Aristotle (384-322BC) is the philosopher who has most influence on the development of western culture, writing on a wide variety of subjects including the natural sciences as well as the more strictly philosophical topics of logic, metaphysics and ethics.
Aristotle, the Greek philosopher, was a student of Plato and teacher of Alexander the Great. He wrote on a variety of subjects – from physics, biology and zoology, to poetry and theatre, politics and ethics.
He was born in Stageira, Chalcidice in 384BC; his father was a physician to King Amyntas of Macedon and as a result, Aristotle was educated as a member of aristocracy. At the age of eighteen, he travelled to Athens to study at Plato’s academy, where he remained for twenty years, until Plato’s death in 347BC.
After travelling in Asia, he married Pythias and they had a daughter. Several years were spent tutoring Alexander the Great, before Aristotle moved back to Athens to establish his own school, the ‘Lyceum’, where he conducted courses for the next twelve years. During this period, his wife died. He later became involved with Herpyllis of Stageira and they had a son, Nichmachus, named after Aristotle’s father.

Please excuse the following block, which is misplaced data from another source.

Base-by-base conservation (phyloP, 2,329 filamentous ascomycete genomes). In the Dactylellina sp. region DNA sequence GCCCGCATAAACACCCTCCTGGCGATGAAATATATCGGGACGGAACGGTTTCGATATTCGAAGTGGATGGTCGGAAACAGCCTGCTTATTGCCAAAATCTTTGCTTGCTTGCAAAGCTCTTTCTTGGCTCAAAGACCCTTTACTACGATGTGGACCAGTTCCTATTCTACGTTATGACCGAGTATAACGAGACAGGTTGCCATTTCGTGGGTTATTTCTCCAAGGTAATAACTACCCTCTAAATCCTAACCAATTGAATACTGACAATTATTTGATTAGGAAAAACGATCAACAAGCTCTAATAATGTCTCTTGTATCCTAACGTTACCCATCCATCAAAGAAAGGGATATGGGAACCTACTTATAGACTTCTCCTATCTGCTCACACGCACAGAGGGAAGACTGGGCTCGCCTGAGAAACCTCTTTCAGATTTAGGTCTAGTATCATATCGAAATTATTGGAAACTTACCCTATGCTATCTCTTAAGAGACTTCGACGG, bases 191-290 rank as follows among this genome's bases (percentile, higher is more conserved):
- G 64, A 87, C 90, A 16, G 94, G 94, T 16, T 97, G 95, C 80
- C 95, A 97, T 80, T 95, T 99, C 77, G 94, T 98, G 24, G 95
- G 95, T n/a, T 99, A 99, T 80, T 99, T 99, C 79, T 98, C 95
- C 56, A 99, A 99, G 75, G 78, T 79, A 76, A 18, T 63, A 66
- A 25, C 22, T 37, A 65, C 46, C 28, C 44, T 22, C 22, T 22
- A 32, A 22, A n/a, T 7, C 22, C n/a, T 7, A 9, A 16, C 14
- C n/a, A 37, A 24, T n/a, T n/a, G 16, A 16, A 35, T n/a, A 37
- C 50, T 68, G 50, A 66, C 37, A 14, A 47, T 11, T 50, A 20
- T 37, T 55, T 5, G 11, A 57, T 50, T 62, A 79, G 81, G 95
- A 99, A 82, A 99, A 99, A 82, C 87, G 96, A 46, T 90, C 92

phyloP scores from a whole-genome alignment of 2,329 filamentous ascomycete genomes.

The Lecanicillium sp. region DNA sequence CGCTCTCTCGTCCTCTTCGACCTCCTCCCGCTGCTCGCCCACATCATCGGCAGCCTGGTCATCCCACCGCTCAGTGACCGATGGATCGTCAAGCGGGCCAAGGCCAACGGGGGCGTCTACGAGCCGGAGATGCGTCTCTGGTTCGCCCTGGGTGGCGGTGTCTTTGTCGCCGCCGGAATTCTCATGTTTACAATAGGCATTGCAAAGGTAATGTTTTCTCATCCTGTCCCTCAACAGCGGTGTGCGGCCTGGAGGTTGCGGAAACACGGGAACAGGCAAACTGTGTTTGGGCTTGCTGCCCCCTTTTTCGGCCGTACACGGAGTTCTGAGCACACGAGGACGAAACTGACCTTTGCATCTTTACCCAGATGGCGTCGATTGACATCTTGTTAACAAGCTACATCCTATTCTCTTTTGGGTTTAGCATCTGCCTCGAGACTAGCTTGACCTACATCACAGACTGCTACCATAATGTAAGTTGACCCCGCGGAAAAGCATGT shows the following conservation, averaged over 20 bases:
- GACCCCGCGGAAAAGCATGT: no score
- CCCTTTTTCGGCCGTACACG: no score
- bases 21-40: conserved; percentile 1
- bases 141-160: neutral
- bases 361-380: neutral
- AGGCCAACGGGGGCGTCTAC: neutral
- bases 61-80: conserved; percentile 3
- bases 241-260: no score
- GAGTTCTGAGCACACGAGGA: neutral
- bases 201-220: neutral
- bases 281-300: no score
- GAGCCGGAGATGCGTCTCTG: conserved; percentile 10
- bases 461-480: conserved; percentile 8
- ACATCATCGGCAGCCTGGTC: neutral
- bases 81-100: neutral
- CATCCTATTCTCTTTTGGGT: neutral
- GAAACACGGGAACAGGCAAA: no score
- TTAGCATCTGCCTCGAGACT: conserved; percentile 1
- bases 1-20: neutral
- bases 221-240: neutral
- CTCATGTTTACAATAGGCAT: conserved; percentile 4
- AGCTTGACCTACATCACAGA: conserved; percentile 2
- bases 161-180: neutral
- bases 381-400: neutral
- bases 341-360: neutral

Whilst in Athens, Aristotle wrote many of his works. Of his extant works, many are believed to have been lecture aids written for his students. He wrote on many subjects relevant to Greek knowledge of the time. These include The Nichomachian Ethics(his views on morality), Metaphysics, Politics, Poetics and Rhetoric (methods of persuasion).
Aristotle was forced to flee Athens following Alexander the Great’s death, and the subsequent flaring up of anti-Macedonian sentiment, when he was denounced for not holding the gods in honour. He died of natural causes in 322 BC whilst in Euboea. His will has been preserved, and in it he asks to be buried next to his wife.
It has been suggested that Aristotle, more than any other thinker, determined the orientation and content of Western intellectual history.